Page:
Behind the scenes of La Rentrée.
What exactly is La Rentrée? Why does it hold such significance that every television channel and radio station in France talks of nothing else over the period of La Rentrée?
La Rentrée is simply the end of the long summer break, when the children return to school to start a new academic year. Schools across the country start more or less on the same day, so you can image the frenzy of every household with school age children organising themselves for this important new beginning. Everyone is manically buying new clothes, shoes, equipment – the necessary paraphernalia that school kids need today. As very few French schools have uniforms, fashion and trends play a large role in the choice of the ‘right’ pair of jeans or sneakers. This is not only time consuming and costly but also very stressful in the packed shops and streets. Then, of course, there is the choice of the school bag. This decision can take on astronomic proportions and this one topic receives perhaps the most TV coverage. The bag shouldn’t be too large, as it may then get too heavy. But it can’t be too small as French schools dish out A LOT of homework, so the children have to carry books back and forth from school to home every day.
It is not all about school though as September is the time of the rentrée politique (political return), well-rested and tanned politicians also return to Paris and parliament resumes. The rentrée du cinéma traditionally signals the end of the summer blockbuster season and a return of more serious art-house fare to cinemas. Not to be outdone, the publishing industry puts out huge numbers of new novels during the rentrée littéraire, which lasts into November.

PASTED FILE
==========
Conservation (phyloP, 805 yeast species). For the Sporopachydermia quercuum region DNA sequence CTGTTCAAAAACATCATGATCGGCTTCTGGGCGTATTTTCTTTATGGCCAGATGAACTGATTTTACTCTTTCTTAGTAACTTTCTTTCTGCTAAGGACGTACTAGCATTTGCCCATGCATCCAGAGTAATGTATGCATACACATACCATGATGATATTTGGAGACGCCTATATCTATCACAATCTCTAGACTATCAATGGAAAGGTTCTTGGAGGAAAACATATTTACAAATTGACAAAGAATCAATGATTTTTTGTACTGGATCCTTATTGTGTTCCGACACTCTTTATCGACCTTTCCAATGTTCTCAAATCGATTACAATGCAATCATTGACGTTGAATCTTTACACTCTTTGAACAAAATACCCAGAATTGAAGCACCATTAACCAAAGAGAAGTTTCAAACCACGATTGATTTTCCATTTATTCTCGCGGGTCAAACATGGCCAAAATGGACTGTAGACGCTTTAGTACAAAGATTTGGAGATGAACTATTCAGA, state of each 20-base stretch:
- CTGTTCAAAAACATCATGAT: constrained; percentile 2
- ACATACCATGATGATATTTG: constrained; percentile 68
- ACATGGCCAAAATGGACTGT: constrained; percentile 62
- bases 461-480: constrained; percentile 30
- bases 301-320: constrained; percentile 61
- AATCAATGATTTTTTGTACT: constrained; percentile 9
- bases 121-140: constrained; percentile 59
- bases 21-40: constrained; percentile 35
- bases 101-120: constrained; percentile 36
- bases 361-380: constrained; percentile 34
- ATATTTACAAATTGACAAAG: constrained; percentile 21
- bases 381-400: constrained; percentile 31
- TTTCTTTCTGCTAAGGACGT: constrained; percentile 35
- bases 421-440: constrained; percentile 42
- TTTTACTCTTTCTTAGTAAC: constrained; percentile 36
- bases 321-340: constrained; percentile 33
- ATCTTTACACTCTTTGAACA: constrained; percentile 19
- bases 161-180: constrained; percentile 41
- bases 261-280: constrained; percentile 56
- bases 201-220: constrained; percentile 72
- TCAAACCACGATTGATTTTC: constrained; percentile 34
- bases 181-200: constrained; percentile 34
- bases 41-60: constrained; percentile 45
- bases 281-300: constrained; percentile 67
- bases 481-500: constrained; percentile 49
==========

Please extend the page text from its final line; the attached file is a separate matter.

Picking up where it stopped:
The French use this period of La Rentrée to wipe the slate clean and have a new start to the year. Resolutions are made, just as they are in January. La Rentrée gives you a second chance at reaching your goals for the year.
Over all, it has a very healthy positive effect on the population - not to mention that September has similar gym inscriptions numbers to January. Now that can’t be bad!
There is one other thing that happens in every household though at this time, but no one really talks about it, it just seems to go on behind the scenes. What is it? Well, wardrobes and interiors are changed. Yes, summer clothes are put away and replaced by the ‘mi-saison’ and winter clothes. Now, to what extent this occurs depends of course on your means, the size of your home and where exactly you live. In some instances, it could be as simple as swopping drawers or exchanging boxes under the bed with whatever you have been wearing during the summer. For others, we are talking of separate wardrobes in the basement being exchanged with those in the home – a big job. Linen shirts are exchanged for cashmere pullovers, shorts for jeans and sandals for flats. Some households, go as far as to change their interiors - warming up the atmosphere by draping blankets over the sofa, changing the scents of the candles and in some instances changing cushions, bibelots, coffee table books and more….
Look out for ‘vide grenier’ (garage sales) at this time of year; you may pick up some great second hand gear.
As the madness of Le Rentrée subsides, the French sit down and reflect on how they would like the remaining months of the year to play out.
I have prepared a small collage of what that might look like.
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Very well travelled, Tricia has spent many years in the Tourism Industry and in France, and is perfectly placed to guide you on your own French journey into lifestyle, fashion and more...Stay tuned!